The case is considered to be important because it could have an impact on the government’s ability to crack down on health care fraud.
Lawsuits brought by whistleblowers allege the two supermarket chains billed the two government programs at artificially high rates while charging most paying customers significantly lower prices under discount schemes. Federal law mandates that pharmacies bill the programs the typical prices they actually make customers pay. The whistleblowers claim the chains knew they were overcharging the government and covered up their pricing policies.
The companies claim they shouldn’t be held liable because they acted in an objectively reasonable manner and did not knowingly commit fraud.
SuperValu Inc. is the respondent (court file 21-1326) in one of the petitions the high court granted Jan. 13; Safeway Inc. is the other respondent (court file 22-111). The court consolidated the two cases and allotted one hour for oral argument on a date yet to be determined.
The cases involve the federal False Claims Act, sometimes called the Lincoln Law, which was enacted in 1863 to deal with defense contractor fraud during the Civil War. The act currently provides that anyone who knowingly files false claims with the government is liable for treble damages plus a $2,000 penalty for each false claim that is linked to inflation. The act allows the government to go after perpetrators on its own, and for private citizens to sue those who defraud the government on behalf of the government in what are known as qui tam suits.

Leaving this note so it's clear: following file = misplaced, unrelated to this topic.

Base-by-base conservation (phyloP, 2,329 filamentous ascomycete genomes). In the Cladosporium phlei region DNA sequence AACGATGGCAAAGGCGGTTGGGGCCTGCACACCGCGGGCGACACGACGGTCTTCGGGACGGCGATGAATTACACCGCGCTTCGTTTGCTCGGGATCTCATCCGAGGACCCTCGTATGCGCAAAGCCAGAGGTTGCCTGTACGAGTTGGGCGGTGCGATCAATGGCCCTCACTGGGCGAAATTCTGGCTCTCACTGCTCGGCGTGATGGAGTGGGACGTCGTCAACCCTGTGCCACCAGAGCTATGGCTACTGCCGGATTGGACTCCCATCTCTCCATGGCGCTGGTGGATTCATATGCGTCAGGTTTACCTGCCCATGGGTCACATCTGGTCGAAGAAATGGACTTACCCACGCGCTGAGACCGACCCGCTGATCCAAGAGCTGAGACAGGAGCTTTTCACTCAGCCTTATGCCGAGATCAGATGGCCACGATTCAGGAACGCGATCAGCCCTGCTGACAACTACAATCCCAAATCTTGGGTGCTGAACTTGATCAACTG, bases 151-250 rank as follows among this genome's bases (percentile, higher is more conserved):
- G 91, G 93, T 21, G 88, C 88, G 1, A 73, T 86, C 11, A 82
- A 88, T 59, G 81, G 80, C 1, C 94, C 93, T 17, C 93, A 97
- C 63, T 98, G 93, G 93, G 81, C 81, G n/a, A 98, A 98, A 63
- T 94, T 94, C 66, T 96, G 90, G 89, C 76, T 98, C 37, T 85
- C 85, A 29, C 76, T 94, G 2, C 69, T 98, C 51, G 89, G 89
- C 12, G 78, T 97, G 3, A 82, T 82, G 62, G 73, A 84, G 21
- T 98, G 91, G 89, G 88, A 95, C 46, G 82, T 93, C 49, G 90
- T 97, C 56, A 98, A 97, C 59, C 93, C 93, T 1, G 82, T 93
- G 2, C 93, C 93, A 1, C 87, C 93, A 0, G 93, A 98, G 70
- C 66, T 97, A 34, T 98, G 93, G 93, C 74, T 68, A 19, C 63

Private citizens who prevail in qui tam actions may be awarded part of what the government recovers. The U.S. Department of Justice reports that it obtained more than $5.6 billion in settlements and judgments from civil cases involving fraud and false claims against the government in fiscal 2021.
Whistleblowers Tracy Schutte and Michael Yarberry claim in their petition that SuperValu knew “its reporting was problematic” and failed to report discounted prices, “charging the government … higher prices.”
In the Safeway case, whistleblower Thomas Proctor said in his petition that “despite ample warning” the company “did not report its discounted prices” to the government and “[t]his allowed Safeway to offer discounts to price-sensitive consumers without sacrificing lucrative reimbursements from the government.” One expert pegged the over-billing at $127 million.
Although the Chicago-based U.S. Court of Appeals for the 7th Circuit found SuperValu and Safeway had overbilled the government, it held that their billing processes were consistent with an “objectively reasonable” interpretation of the law, regardless of their intentions.
The Department of Justice encouraged the Supreme Court to accept the case, arguing the 7th Circuit rulings ran afoul of the purpose of the False Claims Act.
The Epoch Times reached out to counsel for SuperValu and Safeway, John Caviness O’Quinn of Kirkland and Ellis LLP, and counsel for the whistleblowers, Tejinder Singh of Sparacino PLLC, but had not received a reply as of press time.
But Singh told Reuters his side was “glad the court took up this important issue.”
The Epoch Times also reached out to the Justice Department for comment but did not receive a reply by press time.